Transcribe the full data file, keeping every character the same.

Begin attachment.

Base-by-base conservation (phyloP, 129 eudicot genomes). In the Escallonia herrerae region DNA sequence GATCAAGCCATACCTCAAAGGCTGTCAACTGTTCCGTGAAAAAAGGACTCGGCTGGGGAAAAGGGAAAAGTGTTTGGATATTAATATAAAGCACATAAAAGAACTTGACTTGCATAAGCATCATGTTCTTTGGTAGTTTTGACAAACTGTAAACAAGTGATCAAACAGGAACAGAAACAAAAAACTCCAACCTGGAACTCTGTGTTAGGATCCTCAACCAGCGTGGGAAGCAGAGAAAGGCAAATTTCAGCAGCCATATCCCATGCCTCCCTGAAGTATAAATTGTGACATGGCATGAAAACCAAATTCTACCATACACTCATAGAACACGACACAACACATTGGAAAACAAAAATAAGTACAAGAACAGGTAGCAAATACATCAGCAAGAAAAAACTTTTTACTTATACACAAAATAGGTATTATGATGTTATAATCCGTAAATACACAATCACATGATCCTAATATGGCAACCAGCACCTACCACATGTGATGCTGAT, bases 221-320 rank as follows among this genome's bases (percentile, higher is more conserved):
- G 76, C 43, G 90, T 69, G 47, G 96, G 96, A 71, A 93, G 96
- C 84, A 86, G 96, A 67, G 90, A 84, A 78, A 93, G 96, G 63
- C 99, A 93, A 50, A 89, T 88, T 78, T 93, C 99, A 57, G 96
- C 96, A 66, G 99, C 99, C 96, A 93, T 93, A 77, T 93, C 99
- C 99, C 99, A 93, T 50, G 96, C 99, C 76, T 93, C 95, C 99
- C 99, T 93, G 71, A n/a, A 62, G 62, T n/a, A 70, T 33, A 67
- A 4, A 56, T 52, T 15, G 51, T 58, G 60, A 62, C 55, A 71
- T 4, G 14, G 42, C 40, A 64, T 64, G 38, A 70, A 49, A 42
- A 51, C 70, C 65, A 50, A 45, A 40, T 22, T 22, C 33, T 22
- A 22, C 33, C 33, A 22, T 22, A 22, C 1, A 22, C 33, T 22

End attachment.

Base-by-base conservation (phyloP, 129 eudicot genomes). In the Escallonia herrerae region DNA sequence GATCAAGCCATACCTCAAAGGCTGTCAACTGTTCCGTGAAAAAAGGACTCGGCTGGGGAAAAGGGAAAAGTGTTTGGATATTAATATAAAGCACATAAAAGAACTTGACTTGCATAAGCATCATGTTCTTTGGTAGTTTTGACAAACTGTAAACAAGTGATCAAACAGGAACAGAAACAAAAAACTCCAACCTGGAACTCTGTGTTAGGATCCTCAACCAGCGTGGGAAGCAGAGAAAGGCAAATTTCAGCAGCCATATCCCATGCCTCCCTGAAGTATAAATTGTGACATGGCATGAAAACCAAATTCTACCATACACTCATAGAACACGACACAACACATTGGAAAACAAAAATAAGTACAAGAACAGGTAGCAAATACATCAGCAAGAAAAAACTTTTTACTTATACACAAAATAGGTATTATGATGTTATAATCCGTAAATACACAATCACATGATCCTAATATGGCAACCAGCACCTACCACATGTGATGCTGAT, bases 221-320 rank as follows among this genome's bases (percentile, higher is more conserved):
- G 76, C 43, G 90, T 69, G 47, G 96, G 96, A 71, A 93, G 96
- C 84, A 86, G 96, A 67, G 90, A 84, A 78, A 93, G 96, G 63
- C 99, A 93, A 50, A 89, T 88, T 78, T 93, C 99, A 57, G 96
- C 96, A 66, G 99, C 99, C 96, A 93, T 93, A 77, T 93, C 99
- C 99, C 99, A 93, T 50, G 96, C 99, C 76, T 93, C 95, C 99
- C 99, T 93, G 71, A n/a, A 62, G 62, T n/a, A 70, T 33, A 67
- A 4, A 56, T 52, T 15, G 51, T 58, G 60, A 62, C 55, A 71
- T 4, G 14, G 42, C 40, A 64, T 64, G 38, A 70, A 49, A 42
- A 51, C 70, C 65, A 50, A 45, A 40, T 22, T 22, C 33, T 22
- A 22, C 33, C 33, A 22, T 22, A 22, C 1, A 22, C 33, T 22